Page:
Controlling Access to Data


In addition to implementing physical controls to access, companies should determine the different levels of data sensitivity they manage. Only personnel with a demonstrated need to access sensitive data should have the ability. Using software to control access privileges is vital to limiting potential data breaches. In addition, 2-factor authentication can also be used to further limit potential breaches if someone gets through the first access point.


Installing and Updating Software


Software installation and timely updates refers to both virus scanning software and applications utilized in the business. Be very cautious about virus scanning downloads as many are malware disguised as helpful virus protection. Do not click on pop-ups or other links that state your computer has been infected. Instead, go to your installed virus protection on your device or take it to a reputable company who can help to determine if your system has been compromised.


Other software application updates should be done as soon as available. Many times, these updates provide fixes to known cybersecurity risks. If you don’t have an IT team that manages updates, ensure staff are trained and reminded to perform updates as needed.


Identifying Suspicious Activity


From an unknown person walking through an office space to an email with a blurry logo, being able to identify situations and information that appears suspicious is vital to cybersecurity. Periodic employee training and clear communication about known issues can shift company culture to one that leans toward increased observation and surveillance.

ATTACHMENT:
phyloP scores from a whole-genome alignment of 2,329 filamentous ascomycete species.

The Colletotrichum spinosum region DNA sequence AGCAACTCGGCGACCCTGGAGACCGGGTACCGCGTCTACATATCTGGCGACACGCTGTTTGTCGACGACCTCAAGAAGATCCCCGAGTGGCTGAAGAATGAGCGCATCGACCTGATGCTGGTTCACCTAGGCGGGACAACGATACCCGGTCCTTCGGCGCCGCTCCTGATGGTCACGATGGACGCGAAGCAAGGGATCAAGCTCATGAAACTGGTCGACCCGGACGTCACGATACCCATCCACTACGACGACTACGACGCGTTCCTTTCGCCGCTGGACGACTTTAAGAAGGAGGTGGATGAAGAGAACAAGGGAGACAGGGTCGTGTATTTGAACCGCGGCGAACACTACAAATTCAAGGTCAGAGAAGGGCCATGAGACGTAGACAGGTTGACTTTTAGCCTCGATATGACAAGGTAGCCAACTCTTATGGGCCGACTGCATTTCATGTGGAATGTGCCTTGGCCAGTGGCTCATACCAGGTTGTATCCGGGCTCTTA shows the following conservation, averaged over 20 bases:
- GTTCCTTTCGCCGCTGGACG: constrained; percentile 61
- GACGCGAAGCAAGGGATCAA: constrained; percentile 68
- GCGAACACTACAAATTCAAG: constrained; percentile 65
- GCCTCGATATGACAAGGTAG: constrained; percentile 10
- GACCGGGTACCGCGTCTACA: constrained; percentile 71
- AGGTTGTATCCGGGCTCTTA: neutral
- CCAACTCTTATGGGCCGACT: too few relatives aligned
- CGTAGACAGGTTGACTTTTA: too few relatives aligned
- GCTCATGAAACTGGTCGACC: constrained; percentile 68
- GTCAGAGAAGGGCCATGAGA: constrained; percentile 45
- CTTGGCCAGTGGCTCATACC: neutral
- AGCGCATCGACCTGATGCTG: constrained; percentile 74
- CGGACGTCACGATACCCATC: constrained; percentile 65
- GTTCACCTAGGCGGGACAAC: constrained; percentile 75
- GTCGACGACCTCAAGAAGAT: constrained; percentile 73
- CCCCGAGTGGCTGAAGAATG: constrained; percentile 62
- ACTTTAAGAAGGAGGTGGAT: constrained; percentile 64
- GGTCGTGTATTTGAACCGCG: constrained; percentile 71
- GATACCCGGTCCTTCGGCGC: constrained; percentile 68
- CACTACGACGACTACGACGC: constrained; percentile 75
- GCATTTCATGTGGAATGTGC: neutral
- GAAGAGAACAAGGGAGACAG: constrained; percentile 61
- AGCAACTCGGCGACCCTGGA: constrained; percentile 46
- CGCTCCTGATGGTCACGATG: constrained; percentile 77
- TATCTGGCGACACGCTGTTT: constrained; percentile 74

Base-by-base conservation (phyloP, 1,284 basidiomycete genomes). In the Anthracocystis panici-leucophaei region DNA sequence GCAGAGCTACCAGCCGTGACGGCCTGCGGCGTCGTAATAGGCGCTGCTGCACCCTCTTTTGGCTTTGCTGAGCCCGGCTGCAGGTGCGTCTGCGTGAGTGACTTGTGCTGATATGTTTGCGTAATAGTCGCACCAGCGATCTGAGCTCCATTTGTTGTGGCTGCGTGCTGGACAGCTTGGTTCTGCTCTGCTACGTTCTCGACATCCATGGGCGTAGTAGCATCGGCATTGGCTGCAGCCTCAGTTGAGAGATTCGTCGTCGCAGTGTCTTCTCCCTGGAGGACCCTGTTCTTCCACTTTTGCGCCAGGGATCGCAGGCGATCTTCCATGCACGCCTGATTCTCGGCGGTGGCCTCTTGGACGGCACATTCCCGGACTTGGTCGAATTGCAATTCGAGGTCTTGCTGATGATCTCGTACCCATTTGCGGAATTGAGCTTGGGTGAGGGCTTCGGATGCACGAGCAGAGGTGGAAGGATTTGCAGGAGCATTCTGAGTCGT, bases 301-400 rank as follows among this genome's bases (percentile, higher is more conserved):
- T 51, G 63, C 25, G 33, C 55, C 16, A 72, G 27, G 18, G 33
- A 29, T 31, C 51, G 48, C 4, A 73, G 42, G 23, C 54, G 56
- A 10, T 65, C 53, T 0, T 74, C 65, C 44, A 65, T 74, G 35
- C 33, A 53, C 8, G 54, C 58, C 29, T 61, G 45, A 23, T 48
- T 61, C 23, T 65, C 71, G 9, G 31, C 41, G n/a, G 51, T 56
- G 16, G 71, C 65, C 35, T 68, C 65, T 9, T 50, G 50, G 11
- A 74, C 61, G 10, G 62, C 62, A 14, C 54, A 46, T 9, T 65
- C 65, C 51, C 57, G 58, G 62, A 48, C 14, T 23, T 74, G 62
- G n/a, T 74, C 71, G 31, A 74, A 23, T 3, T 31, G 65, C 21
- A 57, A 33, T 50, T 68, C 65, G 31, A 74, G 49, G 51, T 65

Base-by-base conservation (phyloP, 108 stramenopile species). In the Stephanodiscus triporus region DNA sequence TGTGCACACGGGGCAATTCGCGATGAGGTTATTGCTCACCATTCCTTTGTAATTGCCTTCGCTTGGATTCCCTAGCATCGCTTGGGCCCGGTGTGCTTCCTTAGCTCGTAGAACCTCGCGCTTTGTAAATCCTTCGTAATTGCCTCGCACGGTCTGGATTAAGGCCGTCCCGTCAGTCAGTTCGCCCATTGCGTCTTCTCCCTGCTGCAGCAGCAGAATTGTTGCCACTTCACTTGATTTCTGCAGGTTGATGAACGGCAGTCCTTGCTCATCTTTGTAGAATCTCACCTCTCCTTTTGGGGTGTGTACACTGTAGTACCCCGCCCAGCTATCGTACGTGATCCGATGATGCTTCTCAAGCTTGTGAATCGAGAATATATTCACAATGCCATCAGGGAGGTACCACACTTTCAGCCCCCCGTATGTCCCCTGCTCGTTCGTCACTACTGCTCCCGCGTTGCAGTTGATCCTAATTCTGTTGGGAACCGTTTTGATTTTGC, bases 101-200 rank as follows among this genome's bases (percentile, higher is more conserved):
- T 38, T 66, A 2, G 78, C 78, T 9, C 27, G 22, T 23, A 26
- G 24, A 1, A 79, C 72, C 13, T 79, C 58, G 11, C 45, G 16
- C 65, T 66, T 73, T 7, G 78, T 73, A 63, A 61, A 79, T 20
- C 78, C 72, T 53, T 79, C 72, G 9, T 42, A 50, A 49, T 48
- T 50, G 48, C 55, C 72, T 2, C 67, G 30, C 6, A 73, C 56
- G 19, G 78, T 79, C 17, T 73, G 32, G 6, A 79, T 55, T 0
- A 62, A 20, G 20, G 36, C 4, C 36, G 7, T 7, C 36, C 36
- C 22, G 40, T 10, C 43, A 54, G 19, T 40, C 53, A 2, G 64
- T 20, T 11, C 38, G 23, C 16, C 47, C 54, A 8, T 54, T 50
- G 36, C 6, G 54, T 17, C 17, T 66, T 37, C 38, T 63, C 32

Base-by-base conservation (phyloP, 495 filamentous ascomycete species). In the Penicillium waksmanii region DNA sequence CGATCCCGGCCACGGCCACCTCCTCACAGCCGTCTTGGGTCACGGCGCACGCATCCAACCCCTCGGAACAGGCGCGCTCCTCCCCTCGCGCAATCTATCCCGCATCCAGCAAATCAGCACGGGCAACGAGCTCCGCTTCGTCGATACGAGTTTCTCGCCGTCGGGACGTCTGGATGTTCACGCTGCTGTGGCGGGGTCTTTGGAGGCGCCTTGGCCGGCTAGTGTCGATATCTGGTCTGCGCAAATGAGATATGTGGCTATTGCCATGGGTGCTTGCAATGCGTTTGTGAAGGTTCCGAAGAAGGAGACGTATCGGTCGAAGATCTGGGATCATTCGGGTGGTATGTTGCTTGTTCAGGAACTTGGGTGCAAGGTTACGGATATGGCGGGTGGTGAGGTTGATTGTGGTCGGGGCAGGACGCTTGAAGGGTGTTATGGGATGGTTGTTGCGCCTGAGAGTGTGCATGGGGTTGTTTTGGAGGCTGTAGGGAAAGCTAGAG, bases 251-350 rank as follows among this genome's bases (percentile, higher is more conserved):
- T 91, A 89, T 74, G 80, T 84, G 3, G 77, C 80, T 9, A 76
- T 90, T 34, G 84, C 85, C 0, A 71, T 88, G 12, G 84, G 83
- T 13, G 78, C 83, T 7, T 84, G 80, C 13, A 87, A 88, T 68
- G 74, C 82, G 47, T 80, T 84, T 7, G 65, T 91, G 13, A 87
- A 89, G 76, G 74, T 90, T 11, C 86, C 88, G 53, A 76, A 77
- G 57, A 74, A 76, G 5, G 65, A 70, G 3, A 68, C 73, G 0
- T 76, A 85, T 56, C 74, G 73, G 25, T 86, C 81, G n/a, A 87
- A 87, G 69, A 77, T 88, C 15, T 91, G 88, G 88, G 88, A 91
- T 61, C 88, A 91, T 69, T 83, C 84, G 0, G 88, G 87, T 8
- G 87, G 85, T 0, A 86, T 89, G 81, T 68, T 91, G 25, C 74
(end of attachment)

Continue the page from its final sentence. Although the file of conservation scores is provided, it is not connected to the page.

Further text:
While no one wants to be cast as the paranoid Chicken Little who is constantly screaming “the sky is falling,” there are ways to draw attention to things that seem “off” without too much fanfare. Having a user-friendly reporting system in place for personnel to submit concerns or questions is an easy way for employees to raise a flag and possibly prevent a catastrophic breach. 


Rapidly Reporting Suspected Issues


Key to preventing cybersecurity breaches is the old adage:


If you see something, SAY SOMETHING.


Rapid reporting allows for a quick response to potential attacks, and the ability to stop certain hacking attempts before they gain access. Be sure that your employees are well-versed in your cybersecurity policies, that they know where and how to report suspected issues quickly, and that they understand the company culture to err on the side of raising the flag so potential issues can be investigated and managed.


Somewhere in the Cloud


Not the data cloud, the electron cloud…


Just outside the nucleus (except it’s INSIDE The Nucleus, in our case) lies the potential to locate things that can be shared. For atoms, it’s valence electrons. For us, it’s the latest on Orbital Project Management and links to edutational blog posts on all things safety and sustainability.